Being a student in the school of English can mean a wealth of activities for your day. It looks different for everyone who takes it on, especially in our current moment of UK Lockdown in 2021. I feel that Humanities students can often get a reputation of indifference, this is clearly not biased, of course, but humanities students are some of the most conscientious learners I have met.
For many of us at the School of English, the majority of our typical is ‘day in the life’ is spent behind a computer screen. I usually start my day around 10 AM after some yoga and meditation: attempting to make myself as ‘zen’ as possible before confronting my email box. Checking emails makes the illusion of adulthood just that little bit more real. Preparation work for seminars is my first port of call, this means reading my core texts, making notes, answering questions, watching lectures, and writing online contributions. For each module we are usually asked to work about 2-5 more hours of prep work – for myself, this does tend to take longer. Slow Reader who takes English Lit – go figure!
During the day, I like to use my Notion app to keep in check of my progress. Ticking something off my ‘To-Do List’ is one of the greatest pleasures on these crowded days. Now the seminars, we are currently taking them online so I can jump onto a Google Meet or Blackboard Session at a moment’s notice – no sweaty running to University central. The numbers of contact hours for a third year can range from about 4-8 hours, in this last semester I have approximately 5 ½ hours with two full days without sessions in my timetable. It is a good amount of time to get in contact and spend some alone time on your work.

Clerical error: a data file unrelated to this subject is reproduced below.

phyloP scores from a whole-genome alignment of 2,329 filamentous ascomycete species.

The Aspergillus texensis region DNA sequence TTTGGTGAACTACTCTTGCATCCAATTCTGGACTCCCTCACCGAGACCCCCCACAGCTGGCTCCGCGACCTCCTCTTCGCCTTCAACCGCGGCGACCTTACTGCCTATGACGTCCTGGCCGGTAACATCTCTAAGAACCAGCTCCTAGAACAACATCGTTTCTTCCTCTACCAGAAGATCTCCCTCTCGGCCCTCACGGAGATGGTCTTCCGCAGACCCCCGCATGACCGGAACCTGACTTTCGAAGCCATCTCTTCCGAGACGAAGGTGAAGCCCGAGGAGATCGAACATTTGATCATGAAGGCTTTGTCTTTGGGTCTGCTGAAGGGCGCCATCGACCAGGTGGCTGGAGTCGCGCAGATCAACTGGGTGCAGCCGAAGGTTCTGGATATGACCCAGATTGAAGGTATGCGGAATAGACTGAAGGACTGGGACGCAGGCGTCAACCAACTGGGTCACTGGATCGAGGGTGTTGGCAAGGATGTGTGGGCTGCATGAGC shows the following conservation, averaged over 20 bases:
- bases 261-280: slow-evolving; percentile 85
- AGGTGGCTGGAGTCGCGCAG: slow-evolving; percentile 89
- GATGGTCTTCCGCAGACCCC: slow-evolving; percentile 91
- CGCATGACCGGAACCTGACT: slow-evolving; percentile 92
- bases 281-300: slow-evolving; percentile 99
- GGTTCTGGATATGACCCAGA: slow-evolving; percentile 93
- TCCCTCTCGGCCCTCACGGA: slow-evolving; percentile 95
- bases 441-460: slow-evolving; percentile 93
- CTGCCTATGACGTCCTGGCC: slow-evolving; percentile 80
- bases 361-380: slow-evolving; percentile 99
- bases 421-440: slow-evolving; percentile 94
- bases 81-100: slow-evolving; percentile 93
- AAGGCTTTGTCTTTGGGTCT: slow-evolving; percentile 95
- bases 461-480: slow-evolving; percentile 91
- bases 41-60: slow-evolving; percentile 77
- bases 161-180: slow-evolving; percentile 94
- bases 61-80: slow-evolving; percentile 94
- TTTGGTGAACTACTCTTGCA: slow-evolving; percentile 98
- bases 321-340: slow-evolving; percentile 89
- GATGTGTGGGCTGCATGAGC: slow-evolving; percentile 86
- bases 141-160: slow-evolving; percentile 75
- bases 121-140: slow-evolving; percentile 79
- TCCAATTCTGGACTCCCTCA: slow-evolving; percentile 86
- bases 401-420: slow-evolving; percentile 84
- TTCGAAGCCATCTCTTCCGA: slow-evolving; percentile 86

‘Self- Study’ is the typical day for me as a School of English student, it can be tough. I think what many of us find difficult is gaining the motivation to get along with your degree. Confidence is so important to advancing our skills and patience towards study – to take dedicated time to sit and work. However, some days we do not want to study – even get out of bed. In my typical day, the most crucial part is to take breaks through walks and dedicated time to relax. This could also come in the form of making use of our Tutor Contact Time, speaking to members of the faculty or your tutor to guide you in the best direction.
Finishing my day at around 6:30 PM, I do crave the warm depths of the sofa and a hearty meal. As students, we take on hours of preparation work, seminars, lengthy lectures, and assessments. In the day to day dredges it is a challenge to see the finish line at the end of the degree – so a typical day is about is throwing yourself into a love of learning in any way you can.
-Hannah (Third Year, English and History)